A little disclaimer to any potential family members reading this post; I did not get a tattoo, nor do I have any to date. Ease the worries. However, I did accompany a friend on one of our recent outings to Chiang Mai for her first ink. Along our path to the parlor, we got to do a little exploring within the city walls and I was able to witness a man getting tatted via bamboo needle. Also known as Yantra Tattooing, these works of art are traditionally performed on the seeker by Buddhist Monks throughout Thailand, Myanmar, Laos, and Cambodia. My friend stuck to the traditional ink gun and had กล้าหาญ or fearless engraved on her wrist. Heres a little insight into the evening.
A couple weekends ago, I hopped into a van with a few fellow Krus from Phrae and made the 700 odd-turns up a winding mountain road to a little expat village known as Pai. After our three-hour ride, we were dropped off in the center of what felt like Macklemore’s personal thrift shop. We purchased a bottle of the town’s finest Hong Tong, and made it our mission to reach the Pai Circus, where we would reside for the next several days. We headed away from the town center, crossing a bridge made solely out of bamboo sticks and leaves, followed by more bamboo bungalows along the way. After trekking, backpacks and all, up a narrow dirt hill, we had finally arrived at the Circus. We had stepped into what felt like its own bohemian universe. The camp was full of misguided twenty-somethings juggling fire, hula hooping, and lounging by an infinity pool that over looked the mountains and countryside. I had found my happy place. Pure contentment. The next several days were filled with shots of wheatgrass, conversations with expats from foreign lands, canyons, hunting for trinkets, strawberry fields, planting banana trees with the soy-bean farmer who discovered the Pai Land Split, drinking hibiscus juice, kindred spirits, lounging in hammocks, chasing waterfalls, late nights and early mornings wasted at Don’t Cry Bar, and getting wonderfully lost on the back of a motor bike. If you are ever given the chance to visit this magical little town, do not hesitate. Go immediately.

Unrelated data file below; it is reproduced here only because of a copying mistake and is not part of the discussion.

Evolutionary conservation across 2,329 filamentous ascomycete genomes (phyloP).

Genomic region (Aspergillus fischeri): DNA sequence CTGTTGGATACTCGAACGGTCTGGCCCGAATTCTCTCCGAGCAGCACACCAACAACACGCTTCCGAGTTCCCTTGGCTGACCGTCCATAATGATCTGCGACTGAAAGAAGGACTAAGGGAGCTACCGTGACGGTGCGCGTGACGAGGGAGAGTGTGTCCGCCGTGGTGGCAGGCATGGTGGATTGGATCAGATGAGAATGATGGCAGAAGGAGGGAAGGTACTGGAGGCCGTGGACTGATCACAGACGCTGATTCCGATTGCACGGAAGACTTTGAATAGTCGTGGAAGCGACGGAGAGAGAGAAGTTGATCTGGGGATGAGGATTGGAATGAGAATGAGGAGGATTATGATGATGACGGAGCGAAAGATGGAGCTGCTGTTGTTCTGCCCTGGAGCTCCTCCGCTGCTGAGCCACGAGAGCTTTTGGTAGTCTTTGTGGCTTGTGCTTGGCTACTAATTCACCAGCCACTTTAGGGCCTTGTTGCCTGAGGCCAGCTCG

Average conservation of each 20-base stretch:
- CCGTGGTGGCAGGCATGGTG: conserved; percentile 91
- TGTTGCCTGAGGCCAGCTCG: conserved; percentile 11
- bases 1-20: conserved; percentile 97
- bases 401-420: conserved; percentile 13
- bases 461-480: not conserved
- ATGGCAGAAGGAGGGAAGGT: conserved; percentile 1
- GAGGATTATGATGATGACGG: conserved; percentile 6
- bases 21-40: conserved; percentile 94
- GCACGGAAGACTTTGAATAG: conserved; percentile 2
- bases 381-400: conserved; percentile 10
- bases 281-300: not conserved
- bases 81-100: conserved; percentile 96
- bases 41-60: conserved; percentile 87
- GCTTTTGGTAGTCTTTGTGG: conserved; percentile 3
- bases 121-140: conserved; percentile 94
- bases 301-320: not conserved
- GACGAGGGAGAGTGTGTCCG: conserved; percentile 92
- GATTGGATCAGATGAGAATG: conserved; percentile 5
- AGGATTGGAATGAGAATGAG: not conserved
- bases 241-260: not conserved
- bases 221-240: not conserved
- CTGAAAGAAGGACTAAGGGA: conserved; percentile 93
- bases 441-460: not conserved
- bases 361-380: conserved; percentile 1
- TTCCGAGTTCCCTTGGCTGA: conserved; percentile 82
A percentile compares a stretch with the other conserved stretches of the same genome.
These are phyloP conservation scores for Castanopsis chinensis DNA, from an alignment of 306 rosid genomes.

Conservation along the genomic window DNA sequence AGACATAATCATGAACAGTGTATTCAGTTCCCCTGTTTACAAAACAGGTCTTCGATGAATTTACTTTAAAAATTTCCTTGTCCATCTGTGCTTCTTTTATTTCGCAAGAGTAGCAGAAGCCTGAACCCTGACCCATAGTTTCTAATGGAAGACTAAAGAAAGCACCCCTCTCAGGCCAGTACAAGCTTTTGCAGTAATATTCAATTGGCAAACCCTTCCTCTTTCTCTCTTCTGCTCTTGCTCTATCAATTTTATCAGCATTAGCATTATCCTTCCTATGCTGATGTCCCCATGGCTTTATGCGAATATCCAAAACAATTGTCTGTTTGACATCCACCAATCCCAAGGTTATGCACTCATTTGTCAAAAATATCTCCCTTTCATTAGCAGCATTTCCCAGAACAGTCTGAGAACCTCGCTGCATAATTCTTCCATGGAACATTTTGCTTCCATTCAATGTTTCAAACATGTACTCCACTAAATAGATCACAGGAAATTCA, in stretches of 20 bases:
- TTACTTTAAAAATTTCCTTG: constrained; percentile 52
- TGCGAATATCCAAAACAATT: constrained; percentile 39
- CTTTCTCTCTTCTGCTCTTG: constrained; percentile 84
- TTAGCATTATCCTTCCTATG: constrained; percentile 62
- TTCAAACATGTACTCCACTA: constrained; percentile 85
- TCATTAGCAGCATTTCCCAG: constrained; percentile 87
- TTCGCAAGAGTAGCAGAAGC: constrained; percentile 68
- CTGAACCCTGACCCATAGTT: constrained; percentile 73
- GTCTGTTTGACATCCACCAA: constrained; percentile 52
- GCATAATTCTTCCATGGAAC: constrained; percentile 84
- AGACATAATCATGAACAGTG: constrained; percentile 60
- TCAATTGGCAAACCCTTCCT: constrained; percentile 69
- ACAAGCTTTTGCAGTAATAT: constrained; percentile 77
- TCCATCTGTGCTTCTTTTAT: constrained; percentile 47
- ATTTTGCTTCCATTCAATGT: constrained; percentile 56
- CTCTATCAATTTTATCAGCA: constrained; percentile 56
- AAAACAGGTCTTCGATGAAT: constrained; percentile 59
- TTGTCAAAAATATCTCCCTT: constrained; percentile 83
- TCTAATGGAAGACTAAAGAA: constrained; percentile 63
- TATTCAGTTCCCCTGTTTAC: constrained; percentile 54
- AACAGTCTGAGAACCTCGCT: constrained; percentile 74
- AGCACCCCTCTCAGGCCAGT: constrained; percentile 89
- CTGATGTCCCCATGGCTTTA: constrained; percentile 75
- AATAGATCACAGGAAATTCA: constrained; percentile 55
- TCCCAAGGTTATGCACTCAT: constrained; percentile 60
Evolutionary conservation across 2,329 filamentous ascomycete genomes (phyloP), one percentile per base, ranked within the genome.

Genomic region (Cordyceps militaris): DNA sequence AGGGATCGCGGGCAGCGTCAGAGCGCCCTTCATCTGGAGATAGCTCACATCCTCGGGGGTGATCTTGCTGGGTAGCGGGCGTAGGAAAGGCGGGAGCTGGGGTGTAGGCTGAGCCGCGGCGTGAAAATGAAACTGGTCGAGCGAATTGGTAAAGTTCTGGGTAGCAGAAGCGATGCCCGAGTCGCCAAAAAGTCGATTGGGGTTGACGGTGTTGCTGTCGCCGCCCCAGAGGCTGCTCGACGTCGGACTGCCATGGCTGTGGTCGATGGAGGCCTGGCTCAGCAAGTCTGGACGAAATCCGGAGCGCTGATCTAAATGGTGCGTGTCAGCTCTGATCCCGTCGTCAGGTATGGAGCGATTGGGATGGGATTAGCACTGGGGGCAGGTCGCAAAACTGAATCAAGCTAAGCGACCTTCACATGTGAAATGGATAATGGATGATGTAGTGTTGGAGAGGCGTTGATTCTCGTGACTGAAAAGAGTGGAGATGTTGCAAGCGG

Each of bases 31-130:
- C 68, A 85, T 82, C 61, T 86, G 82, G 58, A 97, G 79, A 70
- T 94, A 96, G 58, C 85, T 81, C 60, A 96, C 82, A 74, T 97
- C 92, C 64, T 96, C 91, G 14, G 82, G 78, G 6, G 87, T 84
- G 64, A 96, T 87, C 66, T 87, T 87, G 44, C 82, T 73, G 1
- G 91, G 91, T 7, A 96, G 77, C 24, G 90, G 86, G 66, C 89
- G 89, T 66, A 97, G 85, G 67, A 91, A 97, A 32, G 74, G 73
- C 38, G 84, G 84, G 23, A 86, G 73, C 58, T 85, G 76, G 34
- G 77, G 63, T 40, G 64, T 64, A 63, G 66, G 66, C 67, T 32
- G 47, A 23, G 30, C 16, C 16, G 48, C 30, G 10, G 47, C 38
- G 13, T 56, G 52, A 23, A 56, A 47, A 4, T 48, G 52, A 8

A week before I fled the country, my sister and I took a little road trip across Arizona to visit the Grand Canyon. We were both completely swoon with the entire state. The endless supply of turquoise gem stones, cacti, and milky ways had us sold. You’re talking to two die-hard WAnderers here, and we were almost converted. Especially while gazing at Sedona’s red sandstone formations and marveling at just how grand the Grand Canyon really was. So grand. Little did I know, only a short month later I would be going again. Except this lesser known Grand Canyon was located just a 30 minute tuk tuk ride outside of the city of Chiang Mai, Thailand. And yes, it was advertised just as so. Although it maybe wasn’t as grand in comparison to the real deal, this excursion proved to be pretty epic. We cooled off from the blazing heat by throwing back a couple Changs and jumping off the several cliffs that surrounded the quarry. Here’s a few shots from both adventures.
I recently moved to a small town in Northern Thailand called Muang Phrae. Before leaving the almighty Pacific Northwest, I legitimately thought I was going to be living in a village as the only Westerner in sight for miles upon miles. Although this ended up not being completely accurate, anyone who has been to Phrae would agree that this town is not a quintessintial destination for the millions of globe-trotters that make their way to this side of the world every year. Although this province is not frequented by faragns, the little valley town is widely known for their traditional indigo-blue dyed fabric; mahom. It is absolutely beautiful and can be found in abundance at all the little markets and shops spread throughout the area. It is also not uncommon to see the dye making its way to other mediums such as ceramics! I’m expecting to purchase about a third of Phrae’s supply over the next few months. Pretty much in love.
So I’ve decided to try my hand at this whole blogging thing as I navigate my way through
Thailand Southeast Asia Who Knows Where. Cheers to anyone passing through.